A brand new experimental consequence has shaken the world of particle physics. The W boson, it seems, is so much heavier than we thought. This poses a problem to our most profitable and examined idea concerning the material of the universe to this point: the Commonplace Mannequin. And whereas this one experimental consequence may not be sufficient by itself to overthrow the speculation, it already factors within the course of a idea that might, writes Martin Bauer.
Not too long ago the mass of the W boson has been measured by the Collider Detector at Fermilab with unprecedented precision and a shocking consequence. The latest consequence wildly disagrees with all earlier measurements of the W boson’s mass, however this result’s no fluke. To provide you an concept of the precision of this newest measurement and the way unlikley it’s that this result’s a mistake, contemplate this: when you weigh your self a number of occasions with totally different scales you’ll anticipate to see some discrepancy. However an equal discrapancy just like the one between the newest measurement and the earlier measurements of the W boson’s mass would statistically happen solely after you’ve got weighed your self 1 billion occasions.
Hints of a brand new elementary pressure
Measuring the properties of the W boson exactly is essential. From stellar fusion to carbon courting, the mass of the W boson impacts many calculations that underly our understanding of the Universe. For example, its mass is linked to the lifetimes of different particles, which in flip are essential for understanding how the Universe developed after the Huge Bang. However maybe a very powerful consequence of this newest measurement of the W boson’s mass is that it places it in rigidity with our most profitable idea about particle physics: the Commonplace Mannequin.
At this level you’re in all probability questioning: What’s a W boson, what’s it good for and what are the precise implications of this shocking consequence?
The W boson is a elementary particle mediating the weak pressure, a pressure that we by no means expertise straight as a result of it solely acts on subatomic distances. All different identified elementary forces give rise to sure programs: eg photo voltaic programs sure collectively by gravity, atoms sure collectively by the electromagnetic pressure and atomic nuclei sure by the sturdy pressure. The weak pressure doesn’t give rise to such sure programs, however is essential for a lot of pure phenomena that have an effect on our on a regular basis life. The fusion course of within the solar is initiated by hydrogen remodeling into heavy hydrogen by way of the weak pressure. With out the W boson the solar could be very dim. All atoms we all know are created from protons, neutrons and electrons but there are various totally different particles round. Why do they by no means make atoms or extra difficult constructions? As a result of they decay quickly as a result of weak pressure.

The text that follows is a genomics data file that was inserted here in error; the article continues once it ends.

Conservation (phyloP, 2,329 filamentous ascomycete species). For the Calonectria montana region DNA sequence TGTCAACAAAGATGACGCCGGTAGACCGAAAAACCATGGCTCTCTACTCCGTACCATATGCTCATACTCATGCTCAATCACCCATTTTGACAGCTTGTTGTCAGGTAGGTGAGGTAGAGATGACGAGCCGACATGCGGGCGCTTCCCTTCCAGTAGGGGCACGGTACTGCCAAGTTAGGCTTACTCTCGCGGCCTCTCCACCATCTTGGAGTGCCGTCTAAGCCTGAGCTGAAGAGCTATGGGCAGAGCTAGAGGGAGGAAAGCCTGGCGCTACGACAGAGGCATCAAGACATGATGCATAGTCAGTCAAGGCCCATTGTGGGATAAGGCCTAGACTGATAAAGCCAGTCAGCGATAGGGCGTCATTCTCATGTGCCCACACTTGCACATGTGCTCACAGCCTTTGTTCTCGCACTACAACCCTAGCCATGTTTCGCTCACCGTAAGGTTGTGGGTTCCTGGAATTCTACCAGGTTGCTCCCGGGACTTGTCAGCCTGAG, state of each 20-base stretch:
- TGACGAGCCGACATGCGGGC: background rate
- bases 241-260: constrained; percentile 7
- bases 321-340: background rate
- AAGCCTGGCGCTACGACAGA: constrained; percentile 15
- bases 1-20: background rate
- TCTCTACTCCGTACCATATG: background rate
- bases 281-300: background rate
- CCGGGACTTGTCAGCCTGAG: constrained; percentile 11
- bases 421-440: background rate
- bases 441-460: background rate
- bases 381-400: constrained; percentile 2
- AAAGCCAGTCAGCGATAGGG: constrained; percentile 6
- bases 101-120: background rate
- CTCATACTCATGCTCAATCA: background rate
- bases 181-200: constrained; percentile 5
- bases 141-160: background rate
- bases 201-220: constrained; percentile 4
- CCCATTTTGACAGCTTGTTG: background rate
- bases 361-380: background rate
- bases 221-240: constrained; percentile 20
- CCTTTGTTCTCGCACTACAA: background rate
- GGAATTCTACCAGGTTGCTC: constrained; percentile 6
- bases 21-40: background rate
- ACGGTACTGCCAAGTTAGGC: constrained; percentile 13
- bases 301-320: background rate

What makes the weak pressure so distinctive is the truth that the W boson can change the fees of different particles it interacts with. It might probably flip an electron (cost -1) right into a neutrino (cost 0), or a neutron (cost 0) right into a proton (cost +1). Strategies like carbon courting straight depend on this property. The sluggish decay of neutrons into protons in carbon isotopes lets us date archeological artefacts and could be unattainable with out the W boson.